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Model Report

Modeling Environment for Total Risk-4M

Last Revision Date: 07/11/2011 View as PDF
General Information Back to Top
Model Abbreviated Name:

MENTOR-4M
Model Extended Name:

Modeling Environment for Total Risk-4M
Model Overview/Abstract:
MENTOR-4M uses an integrated, mechanistically consistent, source-to-dose modeling framework to quantify simultaneous exposures and doses of individuals and populations to multiple contaminants. It is an implementation of the MENTOR system for exposures to Multiple contaminants from Multiple media, Multiple routes, and Multiple pathways (4M). MENTOR-4M uses, as one of the options, the USEPA’s Stochastic Human Exposure and Dose Simulation approach.

MENTOR-4M combines microenvironmental and human activities characterization to assess the relative contribution of (1) media (e.g., water, food, dust), (2) pathways (e.g., drinking water, diet, hand-to-mouth) and (3) routes (e.g., oral, inhalation, dermal) to (4) multiple contaminant (e.g. VOCs and heavy metals) exposures for individuals or populations. It addresses aggregate and cumulative exposures to co-occurring pollutants in a consistent manner, and provides the ability to focus on mechanism-relevant time scales and subpopulations of interest. It uses two dimensional Monte-Carlo methodology to quantify variability and uncertainty in model inputs and outputs.

MENTOR-1A can be used for both “Individual Based Exposure Modeling” (IBEM) and “Population Based Exposure Modeling” (PBEM) approaches. Both these approaches employ a “Person Oriented Modeling” (POM) formulation, i.e. they are driven by the attributes and activities of the exposed “real” and/or “virtual” individual(s). While IBEM implementations utilize the information relevant to “actual” individuals (and produce exposure and dose estimates specific to each one of them), the PBEM implementations focus on the statistical characterization of the exposures and doses of selected populations (at the census tract, county, or state etc. level). Thus, the questions posed by any particular environmental health problem can be tailored to small sets of individuals potentially at risk or to larger populations or subpopulations of interest.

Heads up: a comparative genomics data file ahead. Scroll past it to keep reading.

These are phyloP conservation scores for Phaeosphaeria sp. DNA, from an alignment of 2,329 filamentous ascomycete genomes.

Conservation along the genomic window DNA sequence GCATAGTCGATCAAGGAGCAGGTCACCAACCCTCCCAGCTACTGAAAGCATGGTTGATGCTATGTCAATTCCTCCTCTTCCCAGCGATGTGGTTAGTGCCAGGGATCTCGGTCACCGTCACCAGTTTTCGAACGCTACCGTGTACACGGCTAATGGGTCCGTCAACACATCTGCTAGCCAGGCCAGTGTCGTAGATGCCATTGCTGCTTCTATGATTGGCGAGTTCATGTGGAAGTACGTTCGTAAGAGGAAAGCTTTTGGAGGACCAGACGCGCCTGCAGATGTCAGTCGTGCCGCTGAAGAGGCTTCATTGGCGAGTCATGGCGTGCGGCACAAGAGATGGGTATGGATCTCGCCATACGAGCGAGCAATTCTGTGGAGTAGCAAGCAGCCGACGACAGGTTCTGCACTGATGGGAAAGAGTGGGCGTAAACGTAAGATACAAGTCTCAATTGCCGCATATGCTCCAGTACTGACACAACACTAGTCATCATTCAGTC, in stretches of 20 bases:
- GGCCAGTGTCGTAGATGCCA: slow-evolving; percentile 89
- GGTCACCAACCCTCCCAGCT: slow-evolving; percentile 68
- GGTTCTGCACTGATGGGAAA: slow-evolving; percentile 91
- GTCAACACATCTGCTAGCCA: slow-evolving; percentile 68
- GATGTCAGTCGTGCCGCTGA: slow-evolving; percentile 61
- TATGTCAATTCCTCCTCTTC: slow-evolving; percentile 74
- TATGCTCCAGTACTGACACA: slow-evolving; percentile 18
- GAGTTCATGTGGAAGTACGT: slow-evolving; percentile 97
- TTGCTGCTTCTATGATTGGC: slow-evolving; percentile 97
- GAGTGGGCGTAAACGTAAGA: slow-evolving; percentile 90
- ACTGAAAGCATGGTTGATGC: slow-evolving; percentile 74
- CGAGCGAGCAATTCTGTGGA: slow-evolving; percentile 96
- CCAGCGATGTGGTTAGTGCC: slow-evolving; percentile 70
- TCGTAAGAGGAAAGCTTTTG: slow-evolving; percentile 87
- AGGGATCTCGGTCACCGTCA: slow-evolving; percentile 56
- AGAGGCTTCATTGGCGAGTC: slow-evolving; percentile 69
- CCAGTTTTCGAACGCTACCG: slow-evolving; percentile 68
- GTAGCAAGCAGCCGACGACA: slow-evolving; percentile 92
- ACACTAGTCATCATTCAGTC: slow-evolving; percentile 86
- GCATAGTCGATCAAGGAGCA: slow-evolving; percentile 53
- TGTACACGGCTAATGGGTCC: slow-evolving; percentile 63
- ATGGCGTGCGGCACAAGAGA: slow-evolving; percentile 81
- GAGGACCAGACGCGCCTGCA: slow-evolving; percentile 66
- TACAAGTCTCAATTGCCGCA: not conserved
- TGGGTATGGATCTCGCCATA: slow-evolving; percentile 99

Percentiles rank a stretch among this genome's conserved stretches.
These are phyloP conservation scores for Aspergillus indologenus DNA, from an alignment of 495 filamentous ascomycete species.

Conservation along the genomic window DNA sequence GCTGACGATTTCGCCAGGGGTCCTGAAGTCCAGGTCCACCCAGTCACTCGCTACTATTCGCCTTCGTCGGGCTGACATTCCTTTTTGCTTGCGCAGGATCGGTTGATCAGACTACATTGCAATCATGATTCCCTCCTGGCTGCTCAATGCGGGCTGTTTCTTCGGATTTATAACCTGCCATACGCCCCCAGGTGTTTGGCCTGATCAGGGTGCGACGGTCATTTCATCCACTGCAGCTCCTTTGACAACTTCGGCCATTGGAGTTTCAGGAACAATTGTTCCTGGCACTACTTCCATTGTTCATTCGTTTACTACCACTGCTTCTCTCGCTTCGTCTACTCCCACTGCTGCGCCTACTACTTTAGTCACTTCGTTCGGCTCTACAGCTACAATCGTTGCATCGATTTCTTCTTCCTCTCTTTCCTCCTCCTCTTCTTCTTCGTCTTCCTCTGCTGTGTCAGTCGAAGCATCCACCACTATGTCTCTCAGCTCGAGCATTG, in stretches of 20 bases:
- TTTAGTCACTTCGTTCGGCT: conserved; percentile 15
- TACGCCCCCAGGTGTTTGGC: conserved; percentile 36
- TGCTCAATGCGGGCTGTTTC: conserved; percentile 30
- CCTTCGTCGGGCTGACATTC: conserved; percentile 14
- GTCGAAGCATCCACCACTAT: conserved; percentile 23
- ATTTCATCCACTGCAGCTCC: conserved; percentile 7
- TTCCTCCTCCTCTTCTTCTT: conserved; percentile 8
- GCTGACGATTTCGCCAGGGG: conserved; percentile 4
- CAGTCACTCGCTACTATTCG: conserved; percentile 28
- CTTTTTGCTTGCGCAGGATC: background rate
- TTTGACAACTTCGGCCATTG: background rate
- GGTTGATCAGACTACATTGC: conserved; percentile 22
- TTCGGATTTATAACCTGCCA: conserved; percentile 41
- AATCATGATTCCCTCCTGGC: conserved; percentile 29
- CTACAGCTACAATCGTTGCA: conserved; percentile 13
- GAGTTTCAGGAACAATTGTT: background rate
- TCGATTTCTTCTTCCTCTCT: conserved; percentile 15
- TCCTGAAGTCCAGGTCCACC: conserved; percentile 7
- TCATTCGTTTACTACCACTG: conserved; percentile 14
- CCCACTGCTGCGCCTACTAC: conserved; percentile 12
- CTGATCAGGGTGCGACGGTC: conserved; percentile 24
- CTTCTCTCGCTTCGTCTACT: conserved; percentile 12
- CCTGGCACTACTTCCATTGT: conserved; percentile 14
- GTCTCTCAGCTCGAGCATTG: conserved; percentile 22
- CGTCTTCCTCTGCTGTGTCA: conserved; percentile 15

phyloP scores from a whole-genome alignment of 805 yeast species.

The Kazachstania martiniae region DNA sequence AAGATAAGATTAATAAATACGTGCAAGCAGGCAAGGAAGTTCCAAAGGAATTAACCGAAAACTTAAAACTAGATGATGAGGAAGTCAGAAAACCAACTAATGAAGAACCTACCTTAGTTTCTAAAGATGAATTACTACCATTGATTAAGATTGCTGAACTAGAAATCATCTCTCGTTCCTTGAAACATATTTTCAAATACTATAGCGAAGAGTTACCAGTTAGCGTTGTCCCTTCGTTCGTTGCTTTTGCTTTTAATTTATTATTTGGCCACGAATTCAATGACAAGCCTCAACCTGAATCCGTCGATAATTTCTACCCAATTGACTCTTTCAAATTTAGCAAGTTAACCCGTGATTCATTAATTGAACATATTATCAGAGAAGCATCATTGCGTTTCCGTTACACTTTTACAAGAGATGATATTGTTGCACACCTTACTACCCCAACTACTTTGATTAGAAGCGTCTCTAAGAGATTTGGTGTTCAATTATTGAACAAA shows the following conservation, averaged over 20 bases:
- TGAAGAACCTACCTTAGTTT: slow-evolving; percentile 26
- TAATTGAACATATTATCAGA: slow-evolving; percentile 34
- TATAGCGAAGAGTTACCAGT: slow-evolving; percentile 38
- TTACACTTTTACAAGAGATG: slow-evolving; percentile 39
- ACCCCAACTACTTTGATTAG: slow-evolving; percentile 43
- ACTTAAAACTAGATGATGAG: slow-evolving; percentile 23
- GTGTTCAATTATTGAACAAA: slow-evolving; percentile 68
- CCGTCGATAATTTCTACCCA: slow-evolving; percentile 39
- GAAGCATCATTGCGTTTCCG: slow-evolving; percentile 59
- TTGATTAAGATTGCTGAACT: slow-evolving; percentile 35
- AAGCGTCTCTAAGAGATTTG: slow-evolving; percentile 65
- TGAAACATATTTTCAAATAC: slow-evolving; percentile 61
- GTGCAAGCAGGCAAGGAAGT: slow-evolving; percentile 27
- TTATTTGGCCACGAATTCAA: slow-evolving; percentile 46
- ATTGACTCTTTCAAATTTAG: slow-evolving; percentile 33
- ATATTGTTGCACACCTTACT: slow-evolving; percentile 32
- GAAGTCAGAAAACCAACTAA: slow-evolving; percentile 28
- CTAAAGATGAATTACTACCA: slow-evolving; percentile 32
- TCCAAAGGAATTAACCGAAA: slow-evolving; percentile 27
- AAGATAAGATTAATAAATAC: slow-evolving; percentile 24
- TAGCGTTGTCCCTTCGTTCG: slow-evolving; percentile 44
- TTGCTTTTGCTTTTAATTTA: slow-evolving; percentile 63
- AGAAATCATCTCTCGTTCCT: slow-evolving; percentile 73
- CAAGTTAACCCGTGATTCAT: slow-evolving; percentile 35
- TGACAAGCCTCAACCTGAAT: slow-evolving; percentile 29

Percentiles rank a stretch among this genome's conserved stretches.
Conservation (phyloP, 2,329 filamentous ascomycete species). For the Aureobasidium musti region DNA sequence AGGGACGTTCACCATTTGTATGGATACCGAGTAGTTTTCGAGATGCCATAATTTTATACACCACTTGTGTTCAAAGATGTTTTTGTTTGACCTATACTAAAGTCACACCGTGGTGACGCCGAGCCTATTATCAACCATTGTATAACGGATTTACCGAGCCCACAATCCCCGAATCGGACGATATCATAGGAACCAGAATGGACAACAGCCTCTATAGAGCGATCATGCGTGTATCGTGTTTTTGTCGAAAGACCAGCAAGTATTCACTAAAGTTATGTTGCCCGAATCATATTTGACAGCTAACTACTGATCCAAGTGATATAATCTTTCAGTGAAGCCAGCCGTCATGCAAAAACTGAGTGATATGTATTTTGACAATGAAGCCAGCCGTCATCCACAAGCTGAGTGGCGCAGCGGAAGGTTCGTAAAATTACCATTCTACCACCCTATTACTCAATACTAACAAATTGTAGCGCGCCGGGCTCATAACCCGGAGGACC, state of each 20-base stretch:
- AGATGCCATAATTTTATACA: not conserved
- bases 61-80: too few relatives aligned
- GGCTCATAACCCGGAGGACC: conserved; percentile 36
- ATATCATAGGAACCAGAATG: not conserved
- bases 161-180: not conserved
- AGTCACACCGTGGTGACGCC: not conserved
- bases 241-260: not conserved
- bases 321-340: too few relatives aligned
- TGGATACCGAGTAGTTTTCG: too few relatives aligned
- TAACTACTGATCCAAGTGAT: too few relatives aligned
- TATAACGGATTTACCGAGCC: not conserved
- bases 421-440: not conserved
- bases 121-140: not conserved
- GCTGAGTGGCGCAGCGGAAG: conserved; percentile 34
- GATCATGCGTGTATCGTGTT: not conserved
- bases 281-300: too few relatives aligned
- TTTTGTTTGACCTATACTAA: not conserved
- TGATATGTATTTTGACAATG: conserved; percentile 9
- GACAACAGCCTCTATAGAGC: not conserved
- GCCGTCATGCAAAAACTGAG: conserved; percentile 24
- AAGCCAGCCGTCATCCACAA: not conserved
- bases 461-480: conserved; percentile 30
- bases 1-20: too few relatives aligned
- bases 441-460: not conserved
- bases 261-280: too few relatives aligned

To date, demonstration applications of the model have focused on simulating aggregate/cumulative exposures to arsenic, copper, mercury/methylmercury, and trichloroethylene (TCE); populations studied have included NHEXAS-V study subjects and residents in Oswego county, NY.

Keywords: Modeling ENvironment for TOtal Risk studies (MENTOR) for Multiple co-occurring contaminants and Multimedia, Multipathway, Multiroute exposures (4M)
Model Technical Contact Information:
Agency Contact
Dan Vallero
USEPA, NERL
Vallero.Daniel@epamail.epa.gov
919-541-3306

Developer Contact
Dr. Panos Georgopoulos
panosg@fidelio.rutgers.edu
732-445-0159

Dr. Shengwei Wang
shengwei@fidelio.rutgers.edu
732-445-0393

Dr. Sastry Isukapalli
sastry@fidelio.rutgers.edu
732-445-0171

Computational Chemodynamics Laboratory
www.ccl.rutgers.edu
EOHSI
A Joint Institute of UMDNJ - R.W. Johnson Medical School and Rutgers University
170 Frelinghuysen Rd.
Piscataway, NJ 08854

Model Homepage: http://www.ccl.rutgers.edu/mentor/ Exiting the EPA Site
Substantive Changes from Prior Version: Incorporation of modules for characterizing long-term (e.g., month to year long) dietary exposures
Plans for further model development: Refinements in the treatment of interindividual and intraindividual metabolic variability that arises due to genetic factors.

User Information Back to Top
Technical Requirements
Computer Hardware
Operational on multiple, alternative hardware platforms: Intel/AMD based PCs, Sun Workstations (e.g. Sparc), Linux servers or clusters, and Apple Macintosh computers. Minimum requirements: 10 GB free hard drive space, 512 MB RAM, and 500 MHz CPU processor.
Compatible Operating Systems
Any of the following: Windows NT/2000/XP, Linux, Solaris, Mac OS X.
Other Software Required to Run the Model
Matlab version 6.5 or higher for Windows/Linux/Solaris/Mac OS X (Matlab statistical toolbox needed). Local or remote installation of Access or MySQL databases are needed. Depending on the application, SAS 8.0, C, or Fortran compilers may be needed. ArcGIS 8 is required for visualization.
Download Information
http://www.ccl.rutgers.edu/mentor/exit EPA
Using the Model
Basic Model Inputs
  • Demographic characteristics of the population under study.
  • Multimedia concentrations of contaminants (e.g. air, water, soil/dust, dietary).
  • U.S. EPA's Consolidated Human Activity Database (CHAD) time-location-activity diaries, other activity pattern information (e.g. METS values, frequency of hand-to-mouth contact.).
  • Other exposure factors (e.g. dermal transfer coefficients, dermal absorption rates, food consumption rates, drinking water consumption rates).
Basic Model Outputs